In the face of new competition from Southwest Airlines planning to introduce service this year at Long Beach Airport, JetBlue Airways officials said the airline sees a “bright future” at the airport, particularly with prospects for international flights on the horizon.
“JetBlue is proud of our 15-year history of delivering low fares and award-winning customer service to Long Beach,” said Morgan Johnston, JetBlue spokesperson, in statement sent the Business Journal. “On behalf of our more than 700 locally based crewmembers, we look forward to a continued bright future at Long Beach Airport, including the potential of new, exciting international destinations.”
Early last month, the airport allocated four daily flight slots to Southwest, which is based in Houston. If the airline accepts the flight slots, Southwest could introduce service later this year to become the airport’s newest air carrier.
JetBlue has serviced Long Beach Airport, the airline’s West Coast hub, since 2001 and was allocated three additional flight slots while Delta Air Lines, which also currently serves the airport, was allocated two additional flight slots.
The airlines have up to 90 days from the point of notification to make flights available for sale and nearly six months to begin operating the new slots.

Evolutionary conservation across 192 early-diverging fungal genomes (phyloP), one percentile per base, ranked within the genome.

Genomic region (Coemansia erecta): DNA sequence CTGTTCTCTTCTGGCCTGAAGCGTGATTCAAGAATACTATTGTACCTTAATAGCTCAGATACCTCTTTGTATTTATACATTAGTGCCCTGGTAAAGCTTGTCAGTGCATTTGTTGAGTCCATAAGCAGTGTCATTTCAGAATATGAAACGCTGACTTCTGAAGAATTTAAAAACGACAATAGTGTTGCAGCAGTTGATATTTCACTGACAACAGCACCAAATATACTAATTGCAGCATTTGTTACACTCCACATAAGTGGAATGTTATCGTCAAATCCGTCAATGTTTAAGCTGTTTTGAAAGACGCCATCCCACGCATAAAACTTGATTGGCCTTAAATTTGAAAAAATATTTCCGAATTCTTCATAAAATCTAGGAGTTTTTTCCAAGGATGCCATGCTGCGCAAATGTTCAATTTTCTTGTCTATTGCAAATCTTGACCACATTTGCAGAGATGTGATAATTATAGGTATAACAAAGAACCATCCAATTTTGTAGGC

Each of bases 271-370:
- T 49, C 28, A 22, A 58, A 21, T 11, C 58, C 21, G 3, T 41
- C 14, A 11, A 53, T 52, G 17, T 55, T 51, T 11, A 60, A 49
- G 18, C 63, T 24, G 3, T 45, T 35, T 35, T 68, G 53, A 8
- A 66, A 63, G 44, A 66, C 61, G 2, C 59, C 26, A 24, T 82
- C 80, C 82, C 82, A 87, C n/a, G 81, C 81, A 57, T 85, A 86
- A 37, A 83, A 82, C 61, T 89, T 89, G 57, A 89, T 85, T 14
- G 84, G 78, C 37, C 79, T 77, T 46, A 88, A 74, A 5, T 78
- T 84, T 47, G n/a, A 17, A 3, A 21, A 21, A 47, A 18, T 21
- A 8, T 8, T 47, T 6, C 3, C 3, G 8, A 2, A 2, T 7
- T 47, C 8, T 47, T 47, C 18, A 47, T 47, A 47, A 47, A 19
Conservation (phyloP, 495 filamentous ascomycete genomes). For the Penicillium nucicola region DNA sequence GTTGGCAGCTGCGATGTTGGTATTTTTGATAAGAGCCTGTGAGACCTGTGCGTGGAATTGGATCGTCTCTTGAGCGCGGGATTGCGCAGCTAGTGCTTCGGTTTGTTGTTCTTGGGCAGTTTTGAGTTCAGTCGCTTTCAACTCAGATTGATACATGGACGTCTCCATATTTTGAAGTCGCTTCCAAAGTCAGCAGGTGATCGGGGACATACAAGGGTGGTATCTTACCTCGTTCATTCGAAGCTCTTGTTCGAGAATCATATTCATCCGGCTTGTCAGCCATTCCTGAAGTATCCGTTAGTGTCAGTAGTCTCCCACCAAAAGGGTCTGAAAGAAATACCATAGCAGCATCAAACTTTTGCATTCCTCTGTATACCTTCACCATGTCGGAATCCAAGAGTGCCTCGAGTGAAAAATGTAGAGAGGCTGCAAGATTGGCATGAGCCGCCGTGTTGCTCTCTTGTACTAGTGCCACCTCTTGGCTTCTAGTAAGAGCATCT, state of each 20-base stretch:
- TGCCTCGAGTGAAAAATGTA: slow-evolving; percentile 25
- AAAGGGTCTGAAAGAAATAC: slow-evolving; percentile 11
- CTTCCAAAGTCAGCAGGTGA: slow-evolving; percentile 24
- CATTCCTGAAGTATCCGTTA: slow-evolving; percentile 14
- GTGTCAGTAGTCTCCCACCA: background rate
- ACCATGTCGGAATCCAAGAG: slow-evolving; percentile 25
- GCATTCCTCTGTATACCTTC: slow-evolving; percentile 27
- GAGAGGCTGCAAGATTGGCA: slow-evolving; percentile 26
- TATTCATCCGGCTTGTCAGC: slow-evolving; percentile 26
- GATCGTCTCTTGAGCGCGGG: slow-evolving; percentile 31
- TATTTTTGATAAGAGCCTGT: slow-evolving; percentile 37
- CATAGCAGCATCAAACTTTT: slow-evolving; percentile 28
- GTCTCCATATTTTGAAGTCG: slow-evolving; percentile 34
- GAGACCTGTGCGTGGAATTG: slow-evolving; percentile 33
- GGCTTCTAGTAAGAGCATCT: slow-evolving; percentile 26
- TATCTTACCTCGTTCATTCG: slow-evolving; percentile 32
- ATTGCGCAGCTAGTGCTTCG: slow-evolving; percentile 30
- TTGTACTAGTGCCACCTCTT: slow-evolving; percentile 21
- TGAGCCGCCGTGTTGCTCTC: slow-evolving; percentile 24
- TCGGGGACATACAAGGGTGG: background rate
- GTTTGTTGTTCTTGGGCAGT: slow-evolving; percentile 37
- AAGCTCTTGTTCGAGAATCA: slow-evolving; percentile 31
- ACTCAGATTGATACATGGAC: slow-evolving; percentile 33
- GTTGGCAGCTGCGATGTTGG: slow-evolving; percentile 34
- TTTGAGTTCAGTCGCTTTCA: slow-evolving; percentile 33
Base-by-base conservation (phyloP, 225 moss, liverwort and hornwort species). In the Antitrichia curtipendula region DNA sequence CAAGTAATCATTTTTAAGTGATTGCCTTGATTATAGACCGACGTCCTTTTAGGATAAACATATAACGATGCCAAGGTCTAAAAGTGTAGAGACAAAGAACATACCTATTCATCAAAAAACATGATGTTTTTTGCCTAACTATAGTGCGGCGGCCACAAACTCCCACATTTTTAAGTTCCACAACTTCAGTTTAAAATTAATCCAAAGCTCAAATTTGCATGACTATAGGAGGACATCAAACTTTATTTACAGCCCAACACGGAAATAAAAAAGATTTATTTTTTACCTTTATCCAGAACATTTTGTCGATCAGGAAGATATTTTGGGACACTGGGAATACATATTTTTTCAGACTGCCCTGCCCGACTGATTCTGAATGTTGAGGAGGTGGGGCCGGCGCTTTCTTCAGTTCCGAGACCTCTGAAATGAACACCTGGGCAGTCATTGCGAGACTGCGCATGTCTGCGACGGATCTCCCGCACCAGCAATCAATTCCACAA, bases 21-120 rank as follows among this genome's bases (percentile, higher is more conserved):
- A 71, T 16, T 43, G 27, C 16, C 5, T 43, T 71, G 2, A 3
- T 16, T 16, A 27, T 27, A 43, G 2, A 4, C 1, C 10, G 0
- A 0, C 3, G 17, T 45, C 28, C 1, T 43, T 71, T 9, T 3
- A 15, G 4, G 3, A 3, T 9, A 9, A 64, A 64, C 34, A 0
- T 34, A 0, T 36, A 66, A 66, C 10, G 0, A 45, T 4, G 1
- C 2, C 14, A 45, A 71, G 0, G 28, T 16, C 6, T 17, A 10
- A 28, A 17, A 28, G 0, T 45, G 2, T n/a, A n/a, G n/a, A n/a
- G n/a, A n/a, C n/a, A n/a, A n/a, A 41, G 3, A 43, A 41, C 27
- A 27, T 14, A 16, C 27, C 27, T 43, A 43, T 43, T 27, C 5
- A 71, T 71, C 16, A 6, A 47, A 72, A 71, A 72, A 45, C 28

The nine additional flight slots were offered after a recent noise analysis declared that cumulative noise levels from aircraft have decreased at the airport. The airport is required under the city’s noise ordinance to offer additional flight slots to airlines if noise levels fall below the allowable noise budget.
According to the analysis, noise levels have reduced primarily because aircraft have become quieter. The additional slot allocation increases the airport’s total air carrier flight slots from 41 to 50.
As of February 26, Southwest officials had yet to announce destinations from Long Beach or when flights may become available, however, the Las Vegas Review-Journal has reported that the airline is considering Las Vegas as a potential destination.
Brad Hawkins, spokesperson for Southwest, which currently serves Los Angeles International (LAX), Burbank, Santa Ana and Ontario airports, told the Business Journal via e-mail that the airline looks forward to becoming the most convenient option for Southern California travelers.
“We carry more California travelers by air any day than any other carrier,” he said. “With our significant presence in both the Bay Area and the L.A. basin, we aim to offer relevant and attractive service at airports close to where people live and work. In the L.A. basin, Long Beach would represent our fifth service point. We aim to not just be the hometown carrier but also the most convenient carrier for Southern Californians.”
Meanwhile, JetBlue has requested that Long Beach Airport consider offering international flights. As a result, the Long Beach City Council agreed in January to move forward with a study on the feasibility of adding a federal inspection services (FIS) facility for U.S. Customs and Border Protection clearance. The city is expected to release the results of the independent study in July.
Johnston has stated that adding international flights for destinations south of the U.S. border would enable the airline to fully utilize all of its flight slots that now total 35. He said JetBlue is “excited to grow,” adding that plans for utilization of the airline’s additional three flight slots will be announced later this spring.